Even if Europeans don't want to adopt a patent system for software that is, in effect, based on US law and US interests, they certainly benefit from one aspect of the patent process that spans all patentable technologies: disclosure.
The requirement for disclosure is a key element of the patent process in every country and has been in every age (although the details vary). Disclosure is what an inventor must exchange for the legal protection for a patent monopoly. The disclosure has a worldwide effect, even if the patent does not.
Patent rights are national in scope. Unless extended by international treaties, patent rights don't cross borders. So far, international patent treaties have at best given patent holders in one country a brief period of protection during which they can file in others. Patents are also quite specific, governing a particular invention but not a concept. You may be in violation of law if you manufacture a patented mousetrap, but if you build a sufficiently different kind of mousetrap, you're in the clear, and you might even be able to patent it.
Because disclosure is part and parcel of the patent process, patents turn out to be an inappropriate way to protect some kinds of intellectual property. Many industrial processes that could, in theory, form the basis of a patent, are never patented because their developers believe there is a greater advantage in keeping the process a secret than disclosing it in the course of obtaining patent rights. The formula for Coca-Cola, for example, is a trade secret; had it been patented, it would long since have been copied.
Similarly, there are many wonderful stories that seem to have similar or identical plots. You cannot patent a story. What you can do is obtain a copyright, which protects the specific way a story is told. The same concepts govern copyright protection of music, a database, and other forms of information where the value is in the content rather than the concept.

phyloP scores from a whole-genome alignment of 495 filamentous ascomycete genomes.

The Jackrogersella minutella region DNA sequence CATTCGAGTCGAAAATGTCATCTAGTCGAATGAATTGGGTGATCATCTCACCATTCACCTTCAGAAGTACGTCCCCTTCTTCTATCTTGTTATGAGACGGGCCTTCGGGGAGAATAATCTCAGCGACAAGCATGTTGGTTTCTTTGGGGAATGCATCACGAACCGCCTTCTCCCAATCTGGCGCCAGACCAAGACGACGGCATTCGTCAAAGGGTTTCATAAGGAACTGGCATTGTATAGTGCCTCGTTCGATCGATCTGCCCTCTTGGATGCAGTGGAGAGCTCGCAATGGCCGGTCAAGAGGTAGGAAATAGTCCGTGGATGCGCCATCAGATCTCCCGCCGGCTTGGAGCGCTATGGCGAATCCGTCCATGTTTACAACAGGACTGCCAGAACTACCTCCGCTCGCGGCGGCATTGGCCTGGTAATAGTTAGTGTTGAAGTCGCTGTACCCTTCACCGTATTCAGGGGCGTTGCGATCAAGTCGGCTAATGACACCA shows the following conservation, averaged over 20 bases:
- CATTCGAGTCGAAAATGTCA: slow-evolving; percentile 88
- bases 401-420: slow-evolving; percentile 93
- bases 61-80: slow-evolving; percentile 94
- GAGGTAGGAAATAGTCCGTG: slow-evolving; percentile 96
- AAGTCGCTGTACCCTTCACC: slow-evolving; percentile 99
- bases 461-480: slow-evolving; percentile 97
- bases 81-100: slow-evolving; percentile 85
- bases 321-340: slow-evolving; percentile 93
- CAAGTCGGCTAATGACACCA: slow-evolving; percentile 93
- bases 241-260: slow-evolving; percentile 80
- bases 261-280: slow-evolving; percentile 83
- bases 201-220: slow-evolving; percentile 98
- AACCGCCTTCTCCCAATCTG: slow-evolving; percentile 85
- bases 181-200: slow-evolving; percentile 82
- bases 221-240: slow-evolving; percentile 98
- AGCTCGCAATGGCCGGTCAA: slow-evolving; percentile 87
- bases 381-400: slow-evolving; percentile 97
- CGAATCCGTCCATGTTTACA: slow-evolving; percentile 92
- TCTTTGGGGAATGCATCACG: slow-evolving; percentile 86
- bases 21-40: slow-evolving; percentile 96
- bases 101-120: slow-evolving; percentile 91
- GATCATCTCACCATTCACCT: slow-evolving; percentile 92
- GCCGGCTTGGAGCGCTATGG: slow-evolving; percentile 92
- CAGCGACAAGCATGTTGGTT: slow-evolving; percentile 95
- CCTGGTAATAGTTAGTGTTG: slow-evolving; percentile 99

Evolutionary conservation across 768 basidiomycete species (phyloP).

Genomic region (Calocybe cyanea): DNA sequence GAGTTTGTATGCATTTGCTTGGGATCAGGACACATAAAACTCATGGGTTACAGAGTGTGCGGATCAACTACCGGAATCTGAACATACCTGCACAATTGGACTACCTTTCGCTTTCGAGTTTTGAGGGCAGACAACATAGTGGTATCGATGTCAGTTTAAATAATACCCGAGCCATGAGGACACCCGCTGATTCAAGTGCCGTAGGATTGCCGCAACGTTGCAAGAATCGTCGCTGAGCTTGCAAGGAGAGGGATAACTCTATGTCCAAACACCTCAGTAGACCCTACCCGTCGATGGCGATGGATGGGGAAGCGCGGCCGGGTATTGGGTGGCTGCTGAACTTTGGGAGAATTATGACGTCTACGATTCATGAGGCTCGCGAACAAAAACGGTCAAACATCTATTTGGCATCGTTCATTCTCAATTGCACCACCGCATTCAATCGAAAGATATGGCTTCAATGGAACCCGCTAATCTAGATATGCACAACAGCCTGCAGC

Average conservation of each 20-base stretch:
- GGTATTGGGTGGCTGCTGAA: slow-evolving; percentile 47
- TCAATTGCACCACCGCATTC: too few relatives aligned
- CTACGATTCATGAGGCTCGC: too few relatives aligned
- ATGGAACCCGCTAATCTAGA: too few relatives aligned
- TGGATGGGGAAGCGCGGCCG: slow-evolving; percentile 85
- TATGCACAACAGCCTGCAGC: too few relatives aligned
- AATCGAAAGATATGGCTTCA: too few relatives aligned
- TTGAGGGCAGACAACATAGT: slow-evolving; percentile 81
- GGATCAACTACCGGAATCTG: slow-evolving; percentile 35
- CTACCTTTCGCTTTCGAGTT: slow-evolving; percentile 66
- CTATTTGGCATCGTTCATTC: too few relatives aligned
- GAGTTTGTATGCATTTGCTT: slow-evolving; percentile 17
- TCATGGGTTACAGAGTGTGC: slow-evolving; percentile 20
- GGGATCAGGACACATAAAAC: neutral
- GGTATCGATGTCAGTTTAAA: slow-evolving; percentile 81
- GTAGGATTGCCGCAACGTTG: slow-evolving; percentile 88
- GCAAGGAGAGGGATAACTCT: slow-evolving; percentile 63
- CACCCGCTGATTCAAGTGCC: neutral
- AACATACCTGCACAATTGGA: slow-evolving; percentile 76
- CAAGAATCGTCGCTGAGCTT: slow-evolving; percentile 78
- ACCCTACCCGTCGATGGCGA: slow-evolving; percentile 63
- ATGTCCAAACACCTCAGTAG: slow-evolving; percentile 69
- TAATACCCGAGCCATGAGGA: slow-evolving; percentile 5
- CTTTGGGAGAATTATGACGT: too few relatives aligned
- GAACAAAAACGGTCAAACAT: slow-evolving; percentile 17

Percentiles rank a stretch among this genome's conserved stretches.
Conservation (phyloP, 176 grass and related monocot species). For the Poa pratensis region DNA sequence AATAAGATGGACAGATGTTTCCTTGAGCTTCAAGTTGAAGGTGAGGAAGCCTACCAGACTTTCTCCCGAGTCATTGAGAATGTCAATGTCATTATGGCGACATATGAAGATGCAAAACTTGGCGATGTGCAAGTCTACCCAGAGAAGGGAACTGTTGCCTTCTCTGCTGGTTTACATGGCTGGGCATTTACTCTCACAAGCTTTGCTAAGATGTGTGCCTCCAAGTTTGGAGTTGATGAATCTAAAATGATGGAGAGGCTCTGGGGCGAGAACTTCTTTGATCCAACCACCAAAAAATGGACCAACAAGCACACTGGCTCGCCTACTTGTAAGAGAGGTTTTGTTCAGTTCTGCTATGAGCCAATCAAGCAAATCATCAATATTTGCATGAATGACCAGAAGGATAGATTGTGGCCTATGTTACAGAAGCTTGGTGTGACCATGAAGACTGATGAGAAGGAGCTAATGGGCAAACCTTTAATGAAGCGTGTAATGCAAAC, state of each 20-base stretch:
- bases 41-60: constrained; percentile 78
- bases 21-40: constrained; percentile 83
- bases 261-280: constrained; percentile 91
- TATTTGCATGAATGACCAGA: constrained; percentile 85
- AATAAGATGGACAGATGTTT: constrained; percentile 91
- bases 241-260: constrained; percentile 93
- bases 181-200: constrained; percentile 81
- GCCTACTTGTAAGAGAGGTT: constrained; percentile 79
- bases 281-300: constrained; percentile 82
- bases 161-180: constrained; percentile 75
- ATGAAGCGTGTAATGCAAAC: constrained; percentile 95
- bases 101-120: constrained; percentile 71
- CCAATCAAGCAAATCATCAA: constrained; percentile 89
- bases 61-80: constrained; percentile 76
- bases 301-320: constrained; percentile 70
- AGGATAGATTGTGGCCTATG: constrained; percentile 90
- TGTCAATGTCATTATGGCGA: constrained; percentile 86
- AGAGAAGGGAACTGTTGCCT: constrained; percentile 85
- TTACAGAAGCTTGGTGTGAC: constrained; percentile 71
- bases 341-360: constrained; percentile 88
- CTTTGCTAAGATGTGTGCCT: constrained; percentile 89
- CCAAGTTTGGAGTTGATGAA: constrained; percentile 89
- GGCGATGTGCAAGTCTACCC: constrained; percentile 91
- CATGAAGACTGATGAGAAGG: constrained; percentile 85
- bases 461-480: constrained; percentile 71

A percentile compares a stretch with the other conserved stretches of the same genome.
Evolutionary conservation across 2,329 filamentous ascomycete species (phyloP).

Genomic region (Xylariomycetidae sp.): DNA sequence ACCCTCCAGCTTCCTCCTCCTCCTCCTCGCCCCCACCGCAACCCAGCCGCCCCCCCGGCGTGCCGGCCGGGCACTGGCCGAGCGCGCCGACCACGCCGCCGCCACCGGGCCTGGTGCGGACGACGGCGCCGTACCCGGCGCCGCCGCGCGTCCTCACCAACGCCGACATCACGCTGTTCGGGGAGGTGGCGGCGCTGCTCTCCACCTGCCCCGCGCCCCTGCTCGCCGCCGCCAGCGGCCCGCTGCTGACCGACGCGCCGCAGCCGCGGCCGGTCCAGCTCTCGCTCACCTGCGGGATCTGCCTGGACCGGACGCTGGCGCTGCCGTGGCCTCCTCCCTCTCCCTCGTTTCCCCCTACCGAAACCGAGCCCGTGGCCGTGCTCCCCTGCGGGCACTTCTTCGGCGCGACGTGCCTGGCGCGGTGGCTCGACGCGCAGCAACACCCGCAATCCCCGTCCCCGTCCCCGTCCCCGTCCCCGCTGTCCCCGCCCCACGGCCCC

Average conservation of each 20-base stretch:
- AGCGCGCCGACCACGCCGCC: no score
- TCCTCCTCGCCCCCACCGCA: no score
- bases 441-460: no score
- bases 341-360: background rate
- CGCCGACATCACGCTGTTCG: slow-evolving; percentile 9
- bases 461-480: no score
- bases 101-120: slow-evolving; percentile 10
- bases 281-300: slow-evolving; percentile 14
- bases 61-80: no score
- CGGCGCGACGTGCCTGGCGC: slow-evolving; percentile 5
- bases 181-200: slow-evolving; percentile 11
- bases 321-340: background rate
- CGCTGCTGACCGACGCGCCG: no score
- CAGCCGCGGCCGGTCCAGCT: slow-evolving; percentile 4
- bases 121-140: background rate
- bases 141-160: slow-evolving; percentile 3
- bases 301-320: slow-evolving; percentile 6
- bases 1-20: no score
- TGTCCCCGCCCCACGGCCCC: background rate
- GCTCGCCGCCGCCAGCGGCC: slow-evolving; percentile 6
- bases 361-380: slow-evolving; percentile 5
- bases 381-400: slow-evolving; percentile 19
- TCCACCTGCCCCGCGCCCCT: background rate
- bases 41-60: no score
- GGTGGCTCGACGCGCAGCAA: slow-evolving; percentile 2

Like the recipe for Coca-Cola, inventions that may be patented have to be original. This was most likely the case back in the fifteenth century, and it is certainly the case now. Moreover, patents must have a basis in fact. To obtain a patent, the inventor must not only document an invention with prose, diagrams, or models, but also be able to show, to the satisfaction of patent examiners, that it does what it claims to do. You cannot patent a perpetual motion machine, because such a machine is a physical impossibility. In addition, under US laws but not the laws of other countries, you have to show that the patented device or process does something useful, which turns out to be a very weak requirement and requires little more than a cogently expressed assertion.
In contrast, a copyright protects the author of an original work, so novelty is a factor, but the new work does not have to be based on new ideas. The text of yet another article on patent law can be protected by copyright even if the article is the zillionth rehash of notions that have been well discussed in print for hundreds of years . . . as long as the wording of the article itself is original.
Software and data can be similarly protected, and just as people (or, if not people, lawyers) might argue about who was on first with The Da Vinci Code, so, too, they may differ about the rights to an operating system or an accounting program. But copyright doesn't stand in the way of one party writing a program that does what another, copyrighted work, does, as long as the code is unique. That's how we get (or fail to get) better browsers even when Microsoft tells us the Internet Explorer 6 is tops (and even as Microsoft scrambles to create a better browser of its own).
Patents, to the extent they can be applied to aspects of software, at least in the USA, can reach places copyright cannot. Recently, a patent dispute threatened to shut down Blackberry, the wireless email system.
Because Blackberry gadgets and services are immensely popular among lawyers, including, apparently, hundreds of government lawyers, the pressure on all the parties to come to some kind of solution that would keep Blackberry going no matter what was enormous. It showed the power of patents, including software patents whose very validity is uncertain. It also provided an example of how gadgets corrupt and gadgets with killer applications corrupt absolutely.